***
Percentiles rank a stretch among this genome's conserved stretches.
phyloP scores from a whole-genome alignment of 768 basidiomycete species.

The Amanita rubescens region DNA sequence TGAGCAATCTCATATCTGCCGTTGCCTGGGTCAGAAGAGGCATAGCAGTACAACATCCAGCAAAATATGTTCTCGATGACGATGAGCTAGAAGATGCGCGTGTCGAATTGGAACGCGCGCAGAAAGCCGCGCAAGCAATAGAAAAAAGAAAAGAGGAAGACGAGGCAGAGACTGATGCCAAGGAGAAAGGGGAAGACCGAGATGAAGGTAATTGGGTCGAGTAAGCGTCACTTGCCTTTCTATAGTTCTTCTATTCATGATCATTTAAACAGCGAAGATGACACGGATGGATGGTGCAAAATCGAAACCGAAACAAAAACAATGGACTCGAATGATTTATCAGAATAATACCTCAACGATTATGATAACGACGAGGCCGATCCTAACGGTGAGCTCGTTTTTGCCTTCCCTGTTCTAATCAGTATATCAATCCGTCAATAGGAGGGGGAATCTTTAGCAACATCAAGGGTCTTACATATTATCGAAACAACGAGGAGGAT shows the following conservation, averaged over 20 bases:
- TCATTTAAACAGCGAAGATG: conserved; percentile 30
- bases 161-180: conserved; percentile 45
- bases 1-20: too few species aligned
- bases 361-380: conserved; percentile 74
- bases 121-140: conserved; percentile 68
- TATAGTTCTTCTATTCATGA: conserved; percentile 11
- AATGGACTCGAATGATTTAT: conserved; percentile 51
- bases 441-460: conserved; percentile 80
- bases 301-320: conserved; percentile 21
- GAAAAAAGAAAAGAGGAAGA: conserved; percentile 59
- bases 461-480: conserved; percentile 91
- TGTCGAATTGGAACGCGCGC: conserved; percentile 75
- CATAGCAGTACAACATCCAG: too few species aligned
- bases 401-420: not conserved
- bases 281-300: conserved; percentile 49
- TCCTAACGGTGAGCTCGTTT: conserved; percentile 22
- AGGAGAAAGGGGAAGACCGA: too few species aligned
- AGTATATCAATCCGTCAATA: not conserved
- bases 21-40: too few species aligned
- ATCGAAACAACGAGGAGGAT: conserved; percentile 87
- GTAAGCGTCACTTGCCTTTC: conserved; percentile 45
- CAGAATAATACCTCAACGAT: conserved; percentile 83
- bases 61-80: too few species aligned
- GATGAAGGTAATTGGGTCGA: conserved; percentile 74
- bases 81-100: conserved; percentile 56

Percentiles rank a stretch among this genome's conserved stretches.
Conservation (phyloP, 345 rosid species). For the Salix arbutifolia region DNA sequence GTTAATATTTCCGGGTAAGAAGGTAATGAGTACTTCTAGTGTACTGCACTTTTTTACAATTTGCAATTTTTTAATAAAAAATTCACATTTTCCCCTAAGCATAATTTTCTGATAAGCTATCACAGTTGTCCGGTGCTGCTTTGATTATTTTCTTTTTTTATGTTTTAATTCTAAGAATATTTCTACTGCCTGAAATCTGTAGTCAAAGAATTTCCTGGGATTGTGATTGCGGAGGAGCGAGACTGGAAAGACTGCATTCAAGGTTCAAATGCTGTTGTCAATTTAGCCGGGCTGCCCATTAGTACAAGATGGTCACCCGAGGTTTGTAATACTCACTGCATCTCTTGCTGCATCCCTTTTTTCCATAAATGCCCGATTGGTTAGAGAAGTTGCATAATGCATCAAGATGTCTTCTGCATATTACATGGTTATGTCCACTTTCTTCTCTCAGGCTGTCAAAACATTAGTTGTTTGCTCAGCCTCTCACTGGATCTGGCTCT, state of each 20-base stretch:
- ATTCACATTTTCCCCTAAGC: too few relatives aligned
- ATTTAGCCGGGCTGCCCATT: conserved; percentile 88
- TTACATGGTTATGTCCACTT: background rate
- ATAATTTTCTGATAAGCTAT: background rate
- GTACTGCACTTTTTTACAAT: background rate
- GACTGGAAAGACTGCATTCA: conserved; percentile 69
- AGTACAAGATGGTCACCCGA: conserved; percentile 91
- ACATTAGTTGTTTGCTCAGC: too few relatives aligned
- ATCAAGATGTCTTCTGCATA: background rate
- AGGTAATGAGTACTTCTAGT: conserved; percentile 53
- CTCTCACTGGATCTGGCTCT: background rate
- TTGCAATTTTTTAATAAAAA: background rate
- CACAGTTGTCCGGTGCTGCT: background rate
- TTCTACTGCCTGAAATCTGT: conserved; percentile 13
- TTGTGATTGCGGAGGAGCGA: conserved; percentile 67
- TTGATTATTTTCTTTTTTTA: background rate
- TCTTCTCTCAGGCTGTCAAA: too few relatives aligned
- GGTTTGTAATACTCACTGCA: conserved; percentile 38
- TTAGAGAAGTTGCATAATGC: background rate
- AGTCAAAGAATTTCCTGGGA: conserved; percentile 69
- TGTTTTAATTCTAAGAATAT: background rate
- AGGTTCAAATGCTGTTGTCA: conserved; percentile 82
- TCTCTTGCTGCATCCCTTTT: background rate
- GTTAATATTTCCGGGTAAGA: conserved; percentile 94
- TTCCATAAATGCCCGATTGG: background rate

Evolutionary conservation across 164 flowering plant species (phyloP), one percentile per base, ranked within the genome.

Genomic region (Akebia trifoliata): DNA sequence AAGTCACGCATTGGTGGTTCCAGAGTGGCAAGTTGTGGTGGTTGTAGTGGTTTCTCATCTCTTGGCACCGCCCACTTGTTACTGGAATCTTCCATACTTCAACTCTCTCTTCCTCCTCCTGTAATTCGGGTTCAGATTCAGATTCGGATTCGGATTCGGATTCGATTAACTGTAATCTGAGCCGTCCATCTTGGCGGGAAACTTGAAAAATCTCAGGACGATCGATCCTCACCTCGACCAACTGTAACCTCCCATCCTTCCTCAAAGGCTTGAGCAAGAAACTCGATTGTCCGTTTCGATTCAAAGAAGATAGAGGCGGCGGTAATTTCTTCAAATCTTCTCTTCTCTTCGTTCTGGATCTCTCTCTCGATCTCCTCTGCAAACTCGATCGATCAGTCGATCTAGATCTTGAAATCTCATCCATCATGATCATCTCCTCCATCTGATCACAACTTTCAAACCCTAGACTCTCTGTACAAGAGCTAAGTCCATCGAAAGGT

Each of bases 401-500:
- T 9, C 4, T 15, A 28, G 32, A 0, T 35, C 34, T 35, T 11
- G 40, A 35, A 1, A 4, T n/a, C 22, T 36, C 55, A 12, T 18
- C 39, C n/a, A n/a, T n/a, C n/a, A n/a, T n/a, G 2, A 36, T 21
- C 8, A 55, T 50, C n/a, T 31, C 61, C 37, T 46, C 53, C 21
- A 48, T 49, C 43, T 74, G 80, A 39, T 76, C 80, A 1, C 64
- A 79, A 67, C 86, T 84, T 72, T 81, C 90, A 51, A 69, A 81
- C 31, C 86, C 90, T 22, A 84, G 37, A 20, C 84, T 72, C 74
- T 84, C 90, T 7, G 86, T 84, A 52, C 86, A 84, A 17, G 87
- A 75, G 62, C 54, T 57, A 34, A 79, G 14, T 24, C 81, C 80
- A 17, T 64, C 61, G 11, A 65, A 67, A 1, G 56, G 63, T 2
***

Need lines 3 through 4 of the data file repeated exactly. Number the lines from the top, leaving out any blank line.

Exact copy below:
The Amanita rubescens region DNA sequence TGAGCAATCTCATATCTGCCGTTGCCTGGGTCAGAAGAGGCATAGCAGTACAACATCCAGCAAAATATGTTCTCGATGACGATGAGCTAGAAGATGCGCGTGTCGAATTGGAACGCGCGCAGAAAGCCGCGCAAGCAATAGAAAAAAGAAAAGAGGAAGACGAGGCAGAGACTGATGCCAAGGAGAAAGGGGAAGACCGAGATGAAGGTAATTGGGTCGAGTAAGCGTCACTTGCCTTTCTATAGTTCTTCTATTCATGATCATTTAAACAGCGAAGATGACACGGATGGATGGTGCAAAATCGAAACCGAAACAAAAACAATGGACTCGAATGATTTATCAGAATAATACCTCAACGATTATGATAACGACGAGGCCGATCCTAACGGTGAGCTCGTTTTTGCCTTCCCTGTTCTAATCAGTATATCAATCCGTCAATAGGAGGGGGAATCTTTAGCAACATCAAGGGTCTTACATATTATCGAAACAACGAGGAGGAT shows the following conservation, averaged over 20 bases:
- TCATTTAAACAGCGAAGATG: conserved; percentile 30